# Relativistic Cellular Automata

Cellular automata provide interesting models of physics: Google Scholar gives more than 25,000 results when searching for "cellular automata" physics.

Google Scholar still gives more than 2.000 results when searching for "quantum cellular automata".

But it gives only 1 (one!) result when searching for "relativistic cellular automata", i.e. cellular automata with a (discrete) Minkoswki space-time instead of an Euclidean one.

How can this be understood?

Why does the concept of QCA seem more promising than that of RCA?

Are there conceptual or technical barriers for a thorough treatment of RCA?

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Have you implemented anyother languages in your searches? For example German, for they were the pioneers of modern physics. –  Waqar Ahmad Oct 28 '13 at 12:14

Lattice Boltzmann take on 1+1 dimensional quantum field theory:

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Search term "relativistic lattice boltzmann" gives over 9000 results on Google Scholar. For example:

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In cellular automata I do know there is explicit dependence on step/time. In quantum mechanics (and other many other theories) it is natural to write local evolution with respect to time.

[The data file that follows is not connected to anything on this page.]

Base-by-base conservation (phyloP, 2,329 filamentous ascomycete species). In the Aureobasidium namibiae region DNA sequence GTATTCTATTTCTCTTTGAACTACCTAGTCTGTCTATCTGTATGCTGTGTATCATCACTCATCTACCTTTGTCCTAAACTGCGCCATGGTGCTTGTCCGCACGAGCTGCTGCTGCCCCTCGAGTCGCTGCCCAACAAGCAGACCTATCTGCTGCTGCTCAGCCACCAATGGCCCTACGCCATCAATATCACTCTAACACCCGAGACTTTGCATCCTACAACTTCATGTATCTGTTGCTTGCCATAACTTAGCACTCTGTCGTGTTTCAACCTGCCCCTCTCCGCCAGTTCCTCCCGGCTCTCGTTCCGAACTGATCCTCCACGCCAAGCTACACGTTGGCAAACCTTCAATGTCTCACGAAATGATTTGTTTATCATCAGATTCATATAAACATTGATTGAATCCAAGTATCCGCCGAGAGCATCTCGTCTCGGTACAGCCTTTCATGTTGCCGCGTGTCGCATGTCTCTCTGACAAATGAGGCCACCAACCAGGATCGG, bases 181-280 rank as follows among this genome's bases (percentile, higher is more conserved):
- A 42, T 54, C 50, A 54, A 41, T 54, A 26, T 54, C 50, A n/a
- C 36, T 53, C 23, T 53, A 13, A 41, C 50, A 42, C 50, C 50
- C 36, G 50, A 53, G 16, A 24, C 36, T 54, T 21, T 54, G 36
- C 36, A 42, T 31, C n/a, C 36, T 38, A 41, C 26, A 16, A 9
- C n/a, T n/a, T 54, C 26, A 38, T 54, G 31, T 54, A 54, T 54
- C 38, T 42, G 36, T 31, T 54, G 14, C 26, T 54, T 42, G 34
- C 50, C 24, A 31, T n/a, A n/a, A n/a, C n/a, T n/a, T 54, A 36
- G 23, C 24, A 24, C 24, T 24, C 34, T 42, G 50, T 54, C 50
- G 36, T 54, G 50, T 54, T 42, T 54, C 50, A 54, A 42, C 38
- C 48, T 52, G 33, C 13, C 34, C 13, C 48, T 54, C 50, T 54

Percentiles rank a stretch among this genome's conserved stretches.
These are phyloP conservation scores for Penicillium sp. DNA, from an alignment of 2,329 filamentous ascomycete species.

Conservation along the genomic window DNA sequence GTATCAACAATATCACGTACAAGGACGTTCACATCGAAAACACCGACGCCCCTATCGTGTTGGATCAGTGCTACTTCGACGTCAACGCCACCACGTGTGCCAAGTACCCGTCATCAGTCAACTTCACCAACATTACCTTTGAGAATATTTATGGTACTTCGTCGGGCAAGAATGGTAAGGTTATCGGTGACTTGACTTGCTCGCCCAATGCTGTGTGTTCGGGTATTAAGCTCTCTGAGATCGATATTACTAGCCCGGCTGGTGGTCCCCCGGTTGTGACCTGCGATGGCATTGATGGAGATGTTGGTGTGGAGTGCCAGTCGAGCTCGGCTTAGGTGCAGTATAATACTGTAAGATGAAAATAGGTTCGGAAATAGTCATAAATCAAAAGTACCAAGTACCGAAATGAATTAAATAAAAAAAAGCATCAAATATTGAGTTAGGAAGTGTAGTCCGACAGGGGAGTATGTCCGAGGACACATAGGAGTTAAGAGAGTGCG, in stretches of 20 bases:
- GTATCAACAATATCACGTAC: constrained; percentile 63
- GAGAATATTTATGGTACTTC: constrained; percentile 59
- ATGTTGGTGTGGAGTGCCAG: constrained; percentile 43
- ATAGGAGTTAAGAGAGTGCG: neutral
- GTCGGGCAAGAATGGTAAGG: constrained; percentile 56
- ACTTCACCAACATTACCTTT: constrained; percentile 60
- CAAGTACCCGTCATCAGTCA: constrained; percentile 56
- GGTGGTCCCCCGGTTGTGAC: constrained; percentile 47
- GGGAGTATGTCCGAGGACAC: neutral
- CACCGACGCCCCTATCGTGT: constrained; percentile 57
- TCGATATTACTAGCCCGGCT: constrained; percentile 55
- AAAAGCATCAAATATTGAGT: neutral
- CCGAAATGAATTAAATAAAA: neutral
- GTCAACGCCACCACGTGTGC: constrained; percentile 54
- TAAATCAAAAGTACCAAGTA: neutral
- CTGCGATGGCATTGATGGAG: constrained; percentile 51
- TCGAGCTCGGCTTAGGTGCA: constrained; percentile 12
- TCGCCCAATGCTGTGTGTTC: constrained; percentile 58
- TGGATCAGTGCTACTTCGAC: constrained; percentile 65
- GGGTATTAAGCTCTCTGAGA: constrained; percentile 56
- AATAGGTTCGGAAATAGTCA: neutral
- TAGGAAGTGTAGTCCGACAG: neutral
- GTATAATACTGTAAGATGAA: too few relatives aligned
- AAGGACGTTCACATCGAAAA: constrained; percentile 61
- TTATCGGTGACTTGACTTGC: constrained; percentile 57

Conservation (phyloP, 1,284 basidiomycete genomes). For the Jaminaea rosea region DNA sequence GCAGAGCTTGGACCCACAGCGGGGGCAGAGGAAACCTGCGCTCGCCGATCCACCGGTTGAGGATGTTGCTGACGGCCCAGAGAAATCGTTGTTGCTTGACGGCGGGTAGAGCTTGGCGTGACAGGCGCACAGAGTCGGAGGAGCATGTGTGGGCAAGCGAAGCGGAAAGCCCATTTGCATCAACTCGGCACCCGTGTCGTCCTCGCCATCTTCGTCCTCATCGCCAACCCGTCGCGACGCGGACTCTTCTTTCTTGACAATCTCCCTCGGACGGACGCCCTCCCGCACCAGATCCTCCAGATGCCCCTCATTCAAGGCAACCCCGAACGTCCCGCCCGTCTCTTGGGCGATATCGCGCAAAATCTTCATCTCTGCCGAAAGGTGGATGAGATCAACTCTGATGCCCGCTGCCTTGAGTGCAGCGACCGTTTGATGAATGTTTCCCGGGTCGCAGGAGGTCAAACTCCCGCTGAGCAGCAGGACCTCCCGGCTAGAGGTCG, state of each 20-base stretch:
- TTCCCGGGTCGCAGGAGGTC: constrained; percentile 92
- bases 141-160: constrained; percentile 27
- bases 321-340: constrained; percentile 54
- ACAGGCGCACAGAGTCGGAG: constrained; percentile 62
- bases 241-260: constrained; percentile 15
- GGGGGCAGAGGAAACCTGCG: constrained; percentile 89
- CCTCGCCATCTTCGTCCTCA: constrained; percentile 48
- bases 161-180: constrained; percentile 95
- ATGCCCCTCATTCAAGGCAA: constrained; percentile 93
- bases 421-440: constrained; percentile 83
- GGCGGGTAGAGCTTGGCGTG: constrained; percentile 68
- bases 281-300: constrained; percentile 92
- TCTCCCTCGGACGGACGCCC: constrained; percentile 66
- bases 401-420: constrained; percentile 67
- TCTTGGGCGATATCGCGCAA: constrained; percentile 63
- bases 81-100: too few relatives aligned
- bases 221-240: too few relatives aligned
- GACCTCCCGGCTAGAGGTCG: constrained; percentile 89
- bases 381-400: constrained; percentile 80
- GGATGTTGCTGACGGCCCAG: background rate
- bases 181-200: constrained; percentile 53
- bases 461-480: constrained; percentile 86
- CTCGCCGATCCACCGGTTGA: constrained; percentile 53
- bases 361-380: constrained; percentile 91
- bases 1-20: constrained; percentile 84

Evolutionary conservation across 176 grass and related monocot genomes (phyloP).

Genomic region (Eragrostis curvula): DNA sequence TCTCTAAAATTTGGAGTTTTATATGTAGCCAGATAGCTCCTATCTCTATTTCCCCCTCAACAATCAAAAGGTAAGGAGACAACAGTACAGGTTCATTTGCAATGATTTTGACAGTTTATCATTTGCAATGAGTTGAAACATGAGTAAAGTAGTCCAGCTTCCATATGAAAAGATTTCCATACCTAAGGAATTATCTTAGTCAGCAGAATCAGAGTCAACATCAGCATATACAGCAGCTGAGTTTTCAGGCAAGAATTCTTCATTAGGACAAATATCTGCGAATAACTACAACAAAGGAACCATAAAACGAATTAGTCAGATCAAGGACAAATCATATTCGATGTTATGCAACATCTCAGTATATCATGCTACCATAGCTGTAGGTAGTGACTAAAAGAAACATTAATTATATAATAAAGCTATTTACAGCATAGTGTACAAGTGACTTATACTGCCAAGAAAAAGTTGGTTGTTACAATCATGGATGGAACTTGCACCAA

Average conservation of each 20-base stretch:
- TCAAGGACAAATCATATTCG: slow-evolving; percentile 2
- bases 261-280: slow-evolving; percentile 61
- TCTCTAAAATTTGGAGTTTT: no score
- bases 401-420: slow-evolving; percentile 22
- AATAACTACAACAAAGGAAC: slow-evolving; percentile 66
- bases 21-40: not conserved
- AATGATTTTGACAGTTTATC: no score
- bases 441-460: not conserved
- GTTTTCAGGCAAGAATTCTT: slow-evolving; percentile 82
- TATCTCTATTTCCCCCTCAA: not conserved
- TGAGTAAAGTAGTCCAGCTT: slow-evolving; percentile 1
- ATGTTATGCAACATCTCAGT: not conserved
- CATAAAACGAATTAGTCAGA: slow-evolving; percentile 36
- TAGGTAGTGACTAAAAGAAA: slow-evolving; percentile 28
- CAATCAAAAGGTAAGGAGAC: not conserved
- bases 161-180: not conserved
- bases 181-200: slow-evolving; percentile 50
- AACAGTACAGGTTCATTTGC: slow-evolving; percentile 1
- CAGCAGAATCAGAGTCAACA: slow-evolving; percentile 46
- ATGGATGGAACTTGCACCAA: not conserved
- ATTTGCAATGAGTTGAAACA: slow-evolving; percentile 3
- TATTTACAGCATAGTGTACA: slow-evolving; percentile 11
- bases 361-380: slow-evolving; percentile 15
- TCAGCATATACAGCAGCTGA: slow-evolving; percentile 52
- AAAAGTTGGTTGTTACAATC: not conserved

On the contrary, in 'pure' relativity, time is not that different from position. And thus there is no such natural interpretation like 'the next step is the next time'.

However, there are relativity-based equations (e.g. Dirac Equation, Maxwell Equation) in which time can be taken to be an independent variable. And for sure there are more papers on the topic than one, e.g.:

Furthermore, some relativistic aspects are easily implemented, like $c=\hbox{(pixel size)}/\hbox{(time step)}$. One cellular automaton-like thing is so-called Feynman Checkerboard, which bases on the assumption that every particle always travels at $c$ but also sometimes gets bounced (it turns that effective mass depends on the amplitude of bouncing).

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Question on FC here too physics.stackexchange.com/questions/4048/… And if you can do 1+1 checkerboard, could you go down to Space Time in dimensions 10 and 26? –  arivero Jan 30 '11 at 4:25

I asked this very same question at mathoverflow, too (do the policies of PSE have anything against this?), and got one further answer, which I leave to your attention:

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